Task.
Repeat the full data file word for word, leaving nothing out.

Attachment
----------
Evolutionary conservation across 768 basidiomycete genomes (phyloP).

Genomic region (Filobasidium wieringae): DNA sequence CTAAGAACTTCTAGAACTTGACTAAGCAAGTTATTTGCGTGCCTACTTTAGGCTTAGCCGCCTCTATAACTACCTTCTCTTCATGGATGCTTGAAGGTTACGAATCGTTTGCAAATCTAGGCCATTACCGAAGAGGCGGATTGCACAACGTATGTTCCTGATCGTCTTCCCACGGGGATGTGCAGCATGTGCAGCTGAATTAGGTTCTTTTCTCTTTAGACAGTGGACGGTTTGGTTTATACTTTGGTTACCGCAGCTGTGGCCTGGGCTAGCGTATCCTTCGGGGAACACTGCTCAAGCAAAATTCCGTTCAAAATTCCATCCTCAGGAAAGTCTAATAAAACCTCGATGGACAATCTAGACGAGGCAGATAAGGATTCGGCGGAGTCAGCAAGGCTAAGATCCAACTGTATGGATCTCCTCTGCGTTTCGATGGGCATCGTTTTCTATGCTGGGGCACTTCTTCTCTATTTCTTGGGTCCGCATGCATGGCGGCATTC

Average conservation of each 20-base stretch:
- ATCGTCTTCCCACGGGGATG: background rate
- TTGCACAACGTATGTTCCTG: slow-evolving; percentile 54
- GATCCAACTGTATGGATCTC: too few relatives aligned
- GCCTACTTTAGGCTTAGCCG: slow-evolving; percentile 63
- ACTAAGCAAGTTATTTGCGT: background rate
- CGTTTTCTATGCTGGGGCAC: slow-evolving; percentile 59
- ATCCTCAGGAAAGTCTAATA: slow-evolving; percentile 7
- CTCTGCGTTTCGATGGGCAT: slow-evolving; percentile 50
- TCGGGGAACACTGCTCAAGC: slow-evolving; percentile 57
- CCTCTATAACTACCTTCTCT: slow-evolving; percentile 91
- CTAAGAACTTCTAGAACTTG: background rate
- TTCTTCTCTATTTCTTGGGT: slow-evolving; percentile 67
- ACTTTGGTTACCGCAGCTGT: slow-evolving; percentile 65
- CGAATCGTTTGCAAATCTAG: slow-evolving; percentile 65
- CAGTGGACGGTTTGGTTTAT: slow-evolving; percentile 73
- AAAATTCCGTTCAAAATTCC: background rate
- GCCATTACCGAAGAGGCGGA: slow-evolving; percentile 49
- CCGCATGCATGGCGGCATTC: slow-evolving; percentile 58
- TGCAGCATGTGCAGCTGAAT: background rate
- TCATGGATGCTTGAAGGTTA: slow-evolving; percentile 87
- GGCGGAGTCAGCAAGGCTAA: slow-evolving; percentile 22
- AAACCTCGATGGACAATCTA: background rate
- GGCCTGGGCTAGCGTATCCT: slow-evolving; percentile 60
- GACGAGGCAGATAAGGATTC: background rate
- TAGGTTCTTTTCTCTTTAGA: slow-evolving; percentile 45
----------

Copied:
Evolutionary conservation across 768 basidiomycete genomes (phyloP).

Genomic region (Filobasidium wieringae): DNA sequence CTAAGAACTTCTAGAACTTGACTAAGCAAGTTATTTGCGTGCCTACTTTAGGCTTAGCCGCCTCTATAACTACCTTCTCTTCATGGATGCTTGAAGGTTACGAATCGTTTGCAAATCTAGGCCATTACCGAAGAGGCGGATTGCACAACGTATGTTCCTGATCGTCTTCCCACGGGGATGTGCAGCATGTGCAGCTGAATTAGGTTCTTTTCTCTTTAGACAGTGGACGGTTTGGTTTATACTTTGGTTACCGCAGCTGTGGCCTGGGCTAGCGTATCCTTCGGGGAACACTGCTCAAGCAAAATTCCGTTCAAAATTCCATCCTCAGGAAAGTCTAATAAAACCTCGATGGACAATCTAGACGAGGCAGATAAGGATTCGGCGGAGTCAGCAAGGCTAAGATCCAACTGTATGGATCTCCTCTGCGTTTCGATGGGCATCGTTTTCTATGCTGGGGCACTTCTTCTCTATTTCTTGGGTCCGCATGCATGGCGGCATTC

Average conservation of each 20-base stretch:
- ATCGTCTTCCCACGGGGATG: background rate
- TTGCACAACGTATGTTCCTG: slow-evolving; percentile 54
- GATCCAACTGTATGGATCTC: too few relatives aligned
- GCCTACTTTAGGCTTAGCCG: slow-evolving; percentile 63
- ACTAAGCAAGTTATTTGCGT: background rate
- CGTTTTCTATGCTGGGGCAC: slow-evolving; percentile 59
- ATCCTCAGGAAAGTCTAATA: slow-evolving; percentile 7
- CTCTGCGTTTCGATGGGCAT: slow-evolving; percentile 50
- TCGGGGAACACTGCTCAAGC: slow-evolving; percentile 57
- CCTCTATAACTACCTTCTCT: slow-evolving; percentile 91
- CTAAGAACTTCTAGAACTTG: background rate
- TTCTTCTCTATTTCTTGGGT: slow-evolving; percentile 67
- ACTTTGGTTACCGCAGCTGT: slow-evolving; percentile 65
- CGAATCGTTTGCAAATCTAG: slow-evolving; percentile 65
- CAGTGGACGGTTTGGTTTAT: slow-evolving; percentile 73
- AAAATTCCGTTCAAAATTCC: background rate
- GCCATTACCGAAGAGGCGGA: slow-evolving; percentile 49
- CCGCATGCATGGCGGCATTC: slow-evolving; percentile 58
- TGCAGCATGTGCAGCTGAAT: background rate
- TCATGGATGCTTGAAGGTTA: slow-evolving; percentile 87
- GGCGGAGTCAGCAAGGCTAA: slow-evolving; percentile 22
- AAACCTCGATGGACAATCTA: background rate
- GGCCTGGGCTAGCGTATCCT: slow-evolving; percentile 60
- GACGAGGCAGATAAGGATTC: background rate
- TAGGTTCTTTTCTCTTTAGA: slow-evolving; percentile 45